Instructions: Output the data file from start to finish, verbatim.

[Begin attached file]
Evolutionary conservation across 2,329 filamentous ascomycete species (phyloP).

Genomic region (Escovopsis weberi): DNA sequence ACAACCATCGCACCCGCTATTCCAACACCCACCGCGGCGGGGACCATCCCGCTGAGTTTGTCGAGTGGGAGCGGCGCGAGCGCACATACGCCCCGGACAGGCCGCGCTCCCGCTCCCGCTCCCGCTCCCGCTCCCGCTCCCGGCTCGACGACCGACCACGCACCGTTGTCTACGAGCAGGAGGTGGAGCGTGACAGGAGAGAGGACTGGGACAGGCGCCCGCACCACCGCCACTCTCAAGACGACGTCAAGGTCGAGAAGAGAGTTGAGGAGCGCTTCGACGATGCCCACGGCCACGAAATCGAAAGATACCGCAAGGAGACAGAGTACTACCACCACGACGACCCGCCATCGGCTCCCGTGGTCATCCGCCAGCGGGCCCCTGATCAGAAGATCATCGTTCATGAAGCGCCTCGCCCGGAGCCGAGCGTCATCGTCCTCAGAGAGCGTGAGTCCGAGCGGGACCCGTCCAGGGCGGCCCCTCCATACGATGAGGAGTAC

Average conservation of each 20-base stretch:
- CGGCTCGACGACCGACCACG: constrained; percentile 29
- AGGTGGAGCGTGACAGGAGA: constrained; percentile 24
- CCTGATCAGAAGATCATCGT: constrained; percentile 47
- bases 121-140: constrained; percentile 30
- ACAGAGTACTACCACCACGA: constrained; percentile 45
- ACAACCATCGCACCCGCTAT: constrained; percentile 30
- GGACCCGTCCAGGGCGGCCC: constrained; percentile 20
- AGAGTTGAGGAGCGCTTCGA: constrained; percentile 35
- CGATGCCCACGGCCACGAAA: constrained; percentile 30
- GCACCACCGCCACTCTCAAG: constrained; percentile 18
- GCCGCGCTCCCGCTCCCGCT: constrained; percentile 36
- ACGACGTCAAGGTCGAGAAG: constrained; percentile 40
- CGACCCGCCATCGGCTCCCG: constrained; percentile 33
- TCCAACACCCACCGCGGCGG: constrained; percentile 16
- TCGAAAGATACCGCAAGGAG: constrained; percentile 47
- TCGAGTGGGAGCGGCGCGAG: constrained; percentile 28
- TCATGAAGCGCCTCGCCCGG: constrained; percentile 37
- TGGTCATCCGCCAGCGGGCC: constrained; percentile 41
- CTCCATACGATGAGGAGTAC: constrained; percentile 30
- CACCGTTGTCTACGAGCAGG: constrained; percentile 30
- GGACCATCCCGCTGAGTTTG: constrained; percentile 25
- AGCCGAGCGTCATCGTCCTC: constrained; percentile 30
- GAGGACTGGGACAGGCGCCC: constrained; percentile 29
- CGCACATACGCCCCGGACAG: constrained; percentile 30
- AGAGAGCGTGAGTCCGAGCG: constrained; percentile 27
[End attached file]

Evolutionary conservation across 2,329 filamentous ascomycete species (phyloP).

Genomic region (Escovopsis weberi): DNA sequence ACAACCATCGCACCCGCTATTCCAACACCCACCGCGGCGGGGACCATCCCGCTGAGTTTGTCGAGTGGGAGCGGCGCGAGCGCACATACGCCCCGGACAGGCCGCGCTCCCGCTCCCGCTCCCGCTCCCGCTCCCGCTCCCGGCTCGACGACCGACCACGCACCGTTGTCTACGAGCAGGAGGTGGAGCGTGACAGGAGAGAGGACTGGGACAGGCGCCCGCACCACCGCCACTCTCAAGACGACGTCAAGGTCGAGAAGAGAGTTGAGGAGCGCTTCGACGATGCCCACGGCCACGAAATCGAAAGATACCGCAAGGAGACAGAGTACTACCACCACGACGACCCGCCATCGGCTCCCGTGGTCATCCGCCAGCGGGCCCCTGATCAGAAGATCATCGTTCATGAAGCGCCTCGCCCGGAGCCGAGCGTCATCGTCCTCAGAGAGCGTGAGTCCGAGCGGGACCCGTCCAGGGCGGCCCCTCCATACGATGAGGAGTAC

Average conservation of each 20-base stretch:
- CGGCTCGACGACCGACCACG: constrained; percentile 29
- AGGTGGAGCGTGACAGGAGA: constrained; percentile 24
- CCTGATCAGAAGATCATCGT: constrained; percentile 47
- bases 121-140: constrained; percentile 30
- ACAGAGTACTACCACCACGA: constrained; percentile 45
- ACAACCATCGCACCCGCTAT: constrained; percentile 30
- GGACCCGTCCAGGGCGGCCC: constrained; percentile 20
- AGAGTTGAGGAGCGCTTCGA: constrained; percentile 35
- CGATGCCCACGGCCACGAAA: constrained; percentile 30
- GCACCACCGCCACTCTCAAG: constrained; percentile 18
- GCCGCGCTCCCGCTCCCGCT: constrained; percentile 36
- ACGACGTCAAGGTCGAGAAG: constrained; percentile 40
- CGACCCGCCATCGGCTCCCG: constrained; percentile 33
- TCCAACACCCACCGCGGCGG: constrained; percentile 16
- TCGAAAGATACCGCAAGGAG: constrained; percentile 47
- TCGAGTGGGAGCGGCGCGAG: constrained; percentile 28
- TCATGAAGCGCCTCGCCCGG: constrained; percentile 37
- TGGTCATCCGCCAGCGGGCC: constrained; percentile 41
- CTCCATACGATGAGGAGTAC: constrained; percentile 30
- CACCGTTGTCTACGAGCAGG: constrained; percentile 30
- GGACCATCCCGCTGAGTTTG: constrained; percentile 25
- AGCCGAGCGTCATCGTCCTC: constrained; percentile 30
- GAGGACTGGGACAGGCGCCC: constrained; percentile 29
- CGCACATACGCCCCGGACAG: constrained; percentile 30
- AGAGAGCGTGAGTCCGAGCG: constrained; percentile 27